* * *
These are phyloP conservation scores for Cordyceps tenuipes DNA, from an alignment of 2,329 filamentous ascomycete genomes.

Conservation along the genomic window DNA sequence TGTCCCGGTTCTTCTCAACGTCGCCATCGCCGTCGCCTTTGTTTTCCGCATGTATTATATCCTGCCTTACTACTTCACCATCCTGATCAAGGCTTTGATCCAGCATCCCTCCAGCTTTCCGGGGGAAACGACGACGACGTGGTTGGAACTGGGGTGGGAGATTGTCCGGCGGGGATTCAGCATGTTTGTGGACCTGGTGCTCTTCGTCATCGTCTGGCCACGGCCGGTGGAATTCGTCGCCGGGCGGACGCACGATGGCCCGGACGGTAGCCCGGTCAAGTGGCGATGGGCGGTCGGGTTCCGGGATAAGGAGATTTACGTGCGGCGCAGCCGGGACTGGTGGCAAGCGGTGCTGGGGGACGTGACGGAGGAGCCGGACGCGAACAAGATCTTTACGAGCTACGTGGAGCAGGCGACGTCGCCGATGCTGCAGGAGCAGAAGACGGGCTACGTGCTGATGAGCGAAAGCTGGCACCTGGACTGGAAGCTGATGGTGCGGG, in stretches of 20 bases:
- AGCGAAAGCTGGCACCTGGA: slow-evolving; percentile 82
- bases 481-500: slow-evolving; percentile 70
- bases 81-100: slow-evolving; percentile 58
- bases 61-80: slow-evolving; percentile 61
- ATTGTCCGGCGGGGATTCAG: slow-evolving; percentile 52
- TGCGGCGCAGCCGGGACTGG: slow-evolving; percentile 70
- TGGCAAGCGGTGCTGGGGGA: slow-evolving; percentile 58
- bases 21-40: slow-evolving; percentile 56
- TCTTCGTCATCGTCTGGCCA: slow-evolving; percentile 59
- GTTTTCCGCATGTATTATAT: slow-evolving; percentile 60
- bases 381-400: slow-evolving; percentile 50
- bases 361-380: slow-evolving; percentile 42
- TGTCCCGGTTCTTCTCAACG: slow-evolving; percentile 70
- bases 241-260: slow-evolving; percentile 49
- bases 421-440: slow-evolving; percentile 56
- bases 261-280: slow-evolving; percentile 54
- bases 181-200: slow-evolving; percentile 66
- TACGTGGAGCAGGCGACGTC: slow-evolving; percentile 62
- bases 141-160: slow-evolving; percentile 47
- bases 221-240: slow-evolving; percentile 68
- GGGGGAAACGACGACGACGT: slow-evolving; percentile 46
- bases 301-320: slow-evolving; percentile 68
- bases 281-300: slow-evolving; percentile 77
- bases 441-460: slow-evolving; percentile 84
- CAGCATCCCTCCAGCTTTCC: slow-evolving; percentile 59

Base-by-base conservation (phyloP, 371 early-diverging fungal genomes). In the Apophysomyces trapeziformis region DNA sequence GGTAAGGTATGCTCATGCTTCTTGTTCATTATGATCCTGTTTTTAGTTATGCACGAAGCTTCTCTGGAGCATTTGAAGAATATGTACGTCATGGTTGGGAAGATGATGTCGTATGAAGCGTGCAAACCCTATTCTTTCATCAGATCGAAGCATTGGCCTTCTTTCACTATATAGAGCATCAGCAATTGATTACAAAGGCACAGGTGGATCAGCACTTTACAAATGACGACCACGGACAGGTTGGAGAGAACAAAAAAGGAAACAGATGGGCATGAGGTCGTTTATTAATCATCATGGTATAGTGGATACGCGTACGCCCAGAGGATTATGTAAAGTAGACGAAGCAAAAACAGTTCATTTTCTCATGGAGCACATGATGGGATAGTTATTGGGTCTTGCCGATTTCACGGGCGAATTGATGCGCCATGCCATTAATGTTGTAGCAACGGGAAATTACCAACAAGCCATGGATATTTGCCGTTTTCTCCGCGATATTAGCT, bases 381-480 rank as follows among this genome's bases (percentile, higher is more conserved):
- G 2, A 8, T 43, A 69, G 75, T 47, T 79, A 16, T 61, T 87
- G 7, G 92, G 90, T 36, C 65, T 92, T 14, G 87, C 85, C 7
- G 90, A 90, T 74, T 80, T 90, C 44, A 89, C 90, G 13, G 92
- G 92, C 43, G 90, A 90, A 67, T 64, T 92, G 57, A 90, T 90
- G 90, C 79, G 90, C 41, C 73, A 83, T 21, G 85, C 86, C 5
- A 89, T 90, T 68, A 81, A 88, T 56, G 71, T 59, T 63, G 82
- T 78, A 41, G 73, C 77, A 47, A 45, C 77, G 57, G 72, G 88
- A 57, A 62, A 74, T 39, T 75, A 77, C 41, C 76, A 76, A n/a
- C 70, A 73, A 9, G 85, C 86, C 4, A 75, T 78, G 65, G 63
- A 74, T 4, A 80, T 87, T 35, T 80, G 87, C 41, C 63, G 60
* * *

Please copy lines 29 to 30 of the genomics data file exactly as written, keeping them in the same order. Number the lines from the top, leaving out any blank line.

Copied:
- G 2, A 8, T 43, A 69, G 75, T 47, T 79, A 16, T 61, T 87
- G 7, G 92, G 90, T 36, C 65, T 92, T 14, G 87, C 85, C 7